The Birchfield Court analyzed implied consent testing of blood and breath through the search incident to arrest exception to warrantless searches.  Under that exception, an officer may search an individual who has been arrested.  Justice Alito traced the doctrine’s juridical development, and explained the ancient nature of the search incident to arrest.  Recognizing that technological development creates tests which could not have been contemplated by the Founders, the Court reflected back to its recent decision in Riley v. California.[2]  Riley held that the search of a cell phone incident to arrest was unconstitutional.  Utilizing a balancing test, the Court weighed the privacy interests of the person (and particularly the nature and use of smart phones) against the legitimate governmental interest in the search. 

The Court found that the privacy interests of the arrestee outweighed the government's interest in the search and deemed the cell phone search unconstitutional.  Birchfield uses the same test in arrival at its dual

            A breath test does not implicate significant privacy concerns. The Court illustrated the minor intrusiveness of the breath test by pointing out that it does not pierce the skin, causes no pain or discomfort, is minimally inconvenient and captures nothing but air (something everyone expels publicly and constantly).  Also important to the majority is the ephemeral nature of breath evidence.  Breath is gone seconds after exhalation.  There is no storage ability.  The countervailing interest is the need to keep the roadways safe and have to rigorous laws that discourage and combat drunk driving. Using the same balance, the Court found blood tests to be wholly different. 

            Blood test necessarily require the piecing of the suspect's skin, something that causes discomfort for many.  A tangible portion of internal tissue (albeit liquid) is removed from the body.  That blood can then be kept by the government and used in later prosecutions.  One example might be that presence of illegal controlled substances in a defendant's blood stream could be used as evidence in a subsequent prosecution.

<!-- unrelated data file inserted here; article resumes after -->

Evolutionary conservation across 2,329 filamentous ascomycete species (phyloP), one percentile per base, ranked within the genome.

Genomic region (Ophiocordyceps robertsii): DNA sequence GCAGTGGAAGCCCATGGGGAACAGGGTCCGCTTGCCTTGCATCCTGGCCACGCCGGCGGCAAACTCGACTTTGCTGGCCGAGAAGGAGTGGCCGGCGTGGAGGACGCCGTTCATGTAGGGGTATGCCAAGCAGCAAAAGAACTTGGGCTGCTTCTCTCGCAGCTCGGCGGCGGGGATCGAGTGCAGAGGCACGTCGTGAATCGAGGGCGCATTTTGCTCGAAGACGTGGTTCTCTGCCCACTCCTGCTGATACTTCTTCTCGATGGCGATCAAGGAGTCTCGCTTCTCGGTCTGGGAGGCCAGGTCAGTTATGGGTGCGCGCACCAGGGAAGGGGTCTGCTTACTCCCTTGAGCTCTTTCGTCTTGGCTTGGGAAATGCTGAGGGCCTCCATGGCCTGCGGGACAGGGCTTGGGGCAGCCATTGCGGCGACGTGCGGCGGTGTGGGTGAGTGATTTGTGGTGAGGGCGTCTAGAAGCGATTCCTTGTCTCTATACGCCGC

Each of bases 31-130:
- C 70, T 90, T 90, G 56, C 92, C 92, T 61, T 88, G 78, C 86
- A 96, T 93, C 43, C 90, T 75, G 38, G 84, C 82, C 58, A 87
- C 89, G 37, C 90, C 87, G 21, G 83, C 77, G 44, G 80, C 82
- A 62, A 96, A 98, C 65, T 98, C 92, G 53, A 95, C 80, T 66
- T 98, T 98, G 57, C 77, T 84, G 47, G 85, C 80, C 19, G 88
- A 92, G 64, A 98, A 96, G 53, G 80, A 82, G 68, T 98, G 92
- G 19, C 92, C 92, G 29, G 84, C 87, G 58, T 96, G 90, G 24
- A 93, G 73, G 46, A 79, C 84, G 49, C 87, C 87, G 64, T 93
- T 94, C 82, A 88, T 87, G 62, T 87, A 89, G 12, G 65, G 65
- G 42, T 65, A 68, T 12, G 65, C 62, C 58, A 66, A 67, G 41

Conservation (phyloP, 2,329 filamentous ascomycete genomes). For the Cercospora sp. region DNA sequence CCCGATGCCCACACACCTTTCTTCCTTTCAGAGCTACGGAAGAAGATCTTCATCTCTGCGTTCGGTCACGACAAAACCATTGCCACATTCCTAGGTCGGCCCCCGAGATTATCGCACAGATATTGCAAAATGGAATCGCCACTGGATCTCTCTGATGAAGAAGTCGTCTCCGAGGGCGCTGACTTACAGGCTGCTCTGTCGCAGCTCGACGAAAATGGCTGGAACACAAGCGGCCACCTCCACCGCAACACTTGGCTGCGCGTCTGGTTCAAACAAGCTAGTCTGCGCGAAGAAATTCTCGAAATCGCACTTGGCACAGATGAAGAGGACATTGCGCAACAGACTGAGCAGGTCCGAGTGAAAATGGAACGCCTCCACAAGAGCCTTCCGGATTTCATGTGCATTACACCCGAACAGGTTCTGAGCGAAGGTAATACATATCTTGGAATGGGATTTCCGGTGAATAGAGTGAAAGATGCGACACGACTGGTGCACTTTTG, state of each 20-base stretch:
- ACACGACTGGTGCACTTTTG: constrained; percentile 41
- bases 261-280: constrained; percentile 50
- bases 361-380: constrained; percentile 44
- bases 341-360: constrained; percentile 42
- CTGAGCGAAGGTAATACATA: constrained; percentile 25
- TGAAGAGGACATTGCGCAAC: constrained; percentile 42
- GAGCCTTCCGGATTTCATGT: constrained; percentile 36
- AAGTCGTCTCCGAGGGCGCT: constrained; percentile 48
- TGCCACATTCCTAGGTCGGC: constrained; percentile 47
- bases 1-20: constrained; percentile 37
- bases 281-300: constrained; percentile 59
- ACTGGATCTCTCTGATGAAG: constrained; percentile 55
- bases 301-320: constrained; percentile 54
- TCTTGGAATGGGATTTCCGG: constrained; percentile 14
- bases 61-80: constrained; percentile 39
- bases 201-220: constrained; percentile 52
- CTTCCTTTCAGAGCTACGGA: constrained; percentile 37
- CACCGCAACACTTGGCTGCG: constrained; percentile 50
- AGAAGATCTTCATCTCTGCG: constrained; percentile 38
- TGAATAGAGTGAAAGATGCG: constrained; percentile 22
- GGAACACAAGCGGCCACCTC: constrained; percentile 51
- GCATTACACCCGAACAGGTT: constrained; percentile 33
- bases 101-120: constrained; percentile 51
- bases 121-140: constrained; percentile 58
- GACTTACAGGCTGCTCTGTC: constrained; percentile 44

These distinctions between the intrusiveness of blood and breath tests and durability of the resulting evidence led to the Court's holding that simultaneously upholds warrantless breath tests while ending the same practice for breath tests where the compliance is enforced by a criminal penalty.

            Justice Alito writes:

"Because breath tests are significantly less intrusive than blood tests and in most cases amply serve law enforcement interests, we conclude that a breath test, but not a blood test, may be administered as a search incident to a lawful arrest for drunk driving.  As in all cases involving reasonable searches incident to arrest, a warrant is not needed in this situation."

            That there may be an exigency insofar as the constant metabolic dissipation of alcohol in the human system (a position urged by Justice Thomas) was of no merit to the Court, and this opinion declined to extend the exigency exception to these situations.